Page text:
With so many different types of leather available for cars, furniture, and even clothing, bags and shoes, it's not easy to identify the difference between the leathers used.
Here's a very simple way to know what type of leather you have, focusing on car and furniture leathers.
Here's A Simple Chart To Make It Easy ...
To keep things really simple, I've divided leathers into 3 categories:
- Sealed or Top Finished
- Semi-Aniline or Lightly Finished
- Aniline, Nubuck or not sealed (finished)
In all categories, the leather substrate is dyed, usually to a colour which is related to the intended finished colour.
You'll also notice the main differences are in the amount of pigment and clear sealer used.
Waxed oiled or pull-up leather is processed differently from those in the diagram. Yes, it is dyed like the others but instead of a clear sealer over the top, hot oils and waxes are used. If I had to put it in the diagram, waxed oiled leather would be closest to semi-aniline.
Hopefully this all makes sense. Now, let's take a closer look.
Examples Of Different Leather Types:
Top Finished or Sealed Leathers:
Top finished, sealed leathers all have an even sheen over the surface, ranging from satin or low sheen to a gloss.
They do, however, come in different finishes:
- Single Colour
- Mottle or Two-Tone.
So, let's look at some examples ...
1: SINGLE COLOUR:
This leather has a single, solid colour with an even sheen over the entire surface.
Here's the single colour process:
- Pigmented (single colour, several coats)
- Clear Sealer
Products You Can Use On Single Coloured Leather:
- Care: Twin or Triple Pack Leather Care Kits.
- Colour Restoration: Both Spray-On and Wipe-On Leather Restoration Kits.
2: MOTTLED, 2-TONE, ANTIQUED:
Mottled or 2-tone leather is finished with two colours and here's how it's processed:
- Pigmented Base Colour (single colour, several coats)
- A dark colour either lightly sprayed or printed over the top (called the print colour)
- Clear Sealer
This is how the antiqued look is achieved. A clear sealer over the surface gives a final protective layer.
After several years of wear, the print colour will often wear off in high wear areas exposing the base colour ...
Products You Can Use On Mottled Leathers:
Waxed Oil Or Pull-Up Leather
Waxed oil or pull-up leathers are simply dyed leather with waxes and oils rolled over the surface which darkens the leather and give its distressed characteristics.
Here's how waxed oiled, pull-up leathers are processed:
- Hot Oils and Waxes Rolled Over The Surface
- Rolled With How Rollers To Shine and Smooth The Leather
When you press your finger into a hidden area, the colour generally lightens. This is because the oil is always mobile and moves with pressure.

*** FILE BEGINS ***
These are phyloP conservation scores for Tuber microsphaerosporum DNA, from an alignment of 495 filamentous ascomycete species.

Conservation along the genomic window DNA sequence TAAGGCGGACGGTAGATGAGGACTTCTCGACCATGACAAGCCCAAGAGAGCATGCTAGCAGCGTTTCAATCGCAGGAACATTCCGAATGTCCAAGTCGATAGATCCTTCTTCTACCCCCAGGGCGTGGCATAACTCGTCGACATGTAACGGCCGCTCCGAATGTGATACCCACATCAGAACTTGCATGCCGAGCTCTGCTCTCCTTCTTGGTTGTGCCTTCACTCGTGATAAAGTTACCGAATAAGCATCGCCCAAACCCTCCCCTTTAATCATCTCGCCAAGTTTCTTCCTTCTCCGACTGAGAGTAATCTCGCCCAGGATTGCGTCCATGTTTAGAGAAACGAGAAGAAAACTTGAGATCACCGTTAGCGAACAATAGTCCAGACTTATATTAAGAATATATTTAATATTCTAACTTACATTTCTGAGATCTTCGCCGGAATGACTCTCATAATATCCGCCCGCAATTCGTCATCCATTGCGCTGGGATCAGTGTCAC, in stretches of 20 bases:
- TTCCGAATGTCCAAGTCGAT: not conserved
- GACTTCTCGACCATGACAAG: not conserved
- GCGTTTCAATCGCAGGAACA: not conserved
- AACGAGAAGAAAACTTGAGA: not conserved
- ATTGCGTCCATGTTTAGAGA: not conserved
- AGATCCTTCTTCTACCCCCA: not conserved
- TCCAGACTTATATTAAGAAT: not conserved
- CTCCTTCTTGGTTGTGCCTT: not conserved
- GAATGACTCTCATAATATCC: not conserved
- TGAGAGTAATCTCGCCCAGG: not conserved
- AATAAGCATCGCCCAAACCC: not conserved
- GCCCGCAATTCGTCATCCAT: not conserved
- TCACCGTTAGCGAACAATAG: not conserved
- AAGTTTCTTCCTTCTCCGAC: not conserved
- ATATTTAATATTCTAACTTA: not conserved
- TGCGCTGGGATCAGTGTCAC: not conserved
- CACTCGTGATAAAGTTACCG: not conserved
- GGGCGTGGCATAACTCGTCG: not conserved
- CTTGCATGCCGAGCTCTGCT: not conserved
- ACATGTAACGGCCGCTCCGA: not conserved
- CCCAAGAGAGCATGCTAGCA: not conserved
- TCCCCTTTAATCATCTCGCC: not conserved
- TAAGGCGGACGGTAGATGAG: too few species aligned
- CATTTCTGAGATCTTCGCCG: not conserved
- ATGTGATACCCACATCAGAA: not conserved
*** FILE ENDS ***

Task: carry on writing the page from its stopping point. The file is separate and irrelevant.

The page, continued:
Over time, direct sunlight and heat will evaporate the waxes and oils, causing the leather to lose suppleness and the original dye will often fade.
but if the dye has faded, this will need to be refinished professionally.
Products You Can Use On Waxed Oiled Pull-Up Leathers:
Semi-Aniline Or Lightly Finished Leather
Semi-Aniline leather is dyed and is often lightly pigmented, with a clear sealer making it easier to clean.
How Semi Aniline leather is processed:
- Sometimes lightly pigmented
- Clear Sealer
This leather will have an even sheen and will feel softer and more pliable than normal top-finished leathers. This is because there is very little pigment used.
Products You Can Use On Semi-Aniline Leather:
Aniline Or Unfinished Leather
These leathers are dyed with NO pigment or sealer, making it very easy to mark and stain.
Here's how it's processed:
- Dyed only
One of the ways this leather is identified is, it will darken if you firmly press a wet finger onto the surface. If you look closely in the photos (above and below), the nap slightly changes colour when you run your hand over it. It's almost like suede.
You can use the leather cleaner (with sponge) and leather conditioner but not the protector.
Products You Can Use On Unfinished Leather:
- Care: For general cleaning, the leather cleaner.
- Colour Restoration: Needs to be done by a professional.
I thought I would inclue bicast as many folks are led to believe this is leather but simply put, is a polyurethane film bonded onto a background of compressed leather fibres.
Here's how bicast is processed:
- Bottom Split or leather board substrate
- Bonded film applied to surface
It has a firm glossy finish with a smooth vinyl-like surface.
Products You Can Use On Bicast:
- Care: Twin Pack Leather Care Kit.
- Colour Restoration: Sorry but no.
NOTE: Because it has a plastic-like finish, the conditioner will NOT penetrate so the twin pack is best.
Still Not Sure?
No problem! If you could take some pics and send them to me, I'll happy to take a look for you. Simple.